|barbara findlay Q.C.||
This site, though American, has many useful workplace resources for trans people:
An Ontario transsexual woman won $22,000 in addition to back wages, for harassment she received from her employer while she was transitioning. She worked in the packing company as a shrink wrapper. Her coworkers treated her very disrespectfully; management did nothing.
The employer refused to let her use the women's washroom till she "proved" she was a woman; and wouldn't change her shift so she could avaoid harasssment in the men's changing room. Ultimately the manager fired her.
Vanderputten v Seydaco Packaging Corp  OHRTD No 1946
Lombardi's life at Midas Auto Services Experts was hell for Paul Lombardi, a gay man employed as a Service Advisor, after he was transferred to the Oshawa store in July 2008. He was taunted and harassed, including through text messages. Finally he blew up. Lombardi was fired on October 31, 2009, allegedly because he had got into a physical fight with a technician on the job. He filed a human rights complaint.
The Tribunal found that the conduct in the workplace included:
- harassment on the grounds of disability and sex, largely through text messages and remarks
- that the harassment and ongoing depression that resulted were partly responsible for the applicant’s involvement in the fight that led to his termination
The Tribunal held that the employer knew of the harassment, but had done nothing to deal with the situation.
The Tribunal awarded Lombardi $20,000 in general damages for pain and suffering, AND compensation for his salary, benefits and vacation pay from October 31, 2009, to August 31, 2010.
The lesson for employees: you should tell your supervisor if you are being harassed. The employer has a duty to investigate the situation and deal with the harasser (and NOT by transferring or demoting you out of the workplace!)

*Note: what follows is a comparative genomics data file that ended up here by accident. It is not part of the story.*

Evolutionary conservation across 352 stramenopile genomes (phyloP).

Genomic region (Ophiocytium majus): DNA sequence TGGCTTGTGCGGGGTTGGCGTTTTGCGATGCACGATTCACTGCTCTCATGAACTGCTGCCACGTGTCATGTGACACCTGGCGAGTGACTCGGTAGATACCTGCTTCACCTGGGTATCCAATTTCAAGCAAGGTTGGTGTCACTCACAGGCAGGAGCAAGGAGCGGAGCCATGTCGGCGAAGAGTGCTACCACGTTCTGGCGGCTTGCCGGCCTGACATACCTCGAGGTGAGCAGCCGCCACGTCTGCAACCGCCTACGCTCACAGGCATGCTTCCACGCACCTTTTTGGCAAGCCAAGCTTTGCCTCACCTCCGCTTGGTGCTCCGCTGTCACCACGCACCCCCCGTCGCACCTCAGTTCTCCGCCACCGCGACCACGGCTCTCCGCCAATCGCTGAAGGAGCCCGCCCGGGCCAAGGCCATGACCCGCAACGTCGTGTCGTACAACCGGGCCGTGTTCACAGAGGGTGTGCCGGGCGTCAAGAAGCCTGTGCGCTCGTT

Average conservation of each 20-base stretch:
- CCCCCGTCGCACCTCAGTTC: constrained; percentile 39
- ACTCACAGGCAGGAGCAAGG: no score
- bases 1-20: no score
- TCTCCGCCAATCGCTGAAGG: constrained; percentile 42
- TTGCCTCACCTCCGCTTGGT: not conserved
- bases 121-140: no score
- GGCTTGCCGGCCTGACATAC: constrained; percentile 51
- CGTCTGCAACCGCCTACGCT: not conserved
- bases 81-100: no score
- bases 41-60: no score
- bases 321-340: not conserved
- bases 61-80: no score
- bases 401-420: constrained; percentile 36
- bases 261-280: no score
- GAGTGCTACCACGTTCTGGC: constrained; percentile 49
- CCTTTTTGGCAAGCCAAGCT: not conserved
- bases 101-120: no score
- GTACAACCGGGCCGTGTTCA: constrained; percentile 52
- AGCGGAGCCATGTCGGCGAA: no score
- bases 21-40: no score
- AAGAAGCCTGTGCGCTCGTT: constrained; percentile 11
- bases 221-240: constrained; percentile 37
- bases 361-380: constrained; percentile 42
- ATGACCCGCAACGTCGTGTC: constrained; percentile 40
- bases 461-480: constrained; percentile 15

The lesson for employers: harassment between co-workers must be addressed immediately. There must be a zero tolerance policy. And if the employer finds out that one employee is harassing another, the employer must deal with the harasser, not transfer the harassee - otherwise, the harassee is being made to pay for the harassment.
(Ontario Human Rights Tribunal Decision: Lombardi v Walton Enterprises (c.o.b. Midas Auto Services Experts)
In a BC Human Rights Tribunal case, Guiget v NRI  B.C.H.R.T.D. No. 191, the employer requested that the tribunal dismiss the case because it could not succeed.The complainant, Ms Guiget, said that her coworkers called her "fucking dyke", and though she complained to her supervisor several times, nothing was done.
The tribunal refused to dismiss the complaint, which will now go to a hearing.
Employers ARE responsible for the conduct of their staff, and have a positive duty to maintain a harassment free environment. If you are being harassed at work, do the following
- keep a daily log of everything that happens, and your response. Be detailed; you may need this years later
- tell your supervisor or HR
- send your supervisor or HR an email "confirming the conversation" - this is so they cannot later deny that you told them about the problem. In the email, include what you said and what they said.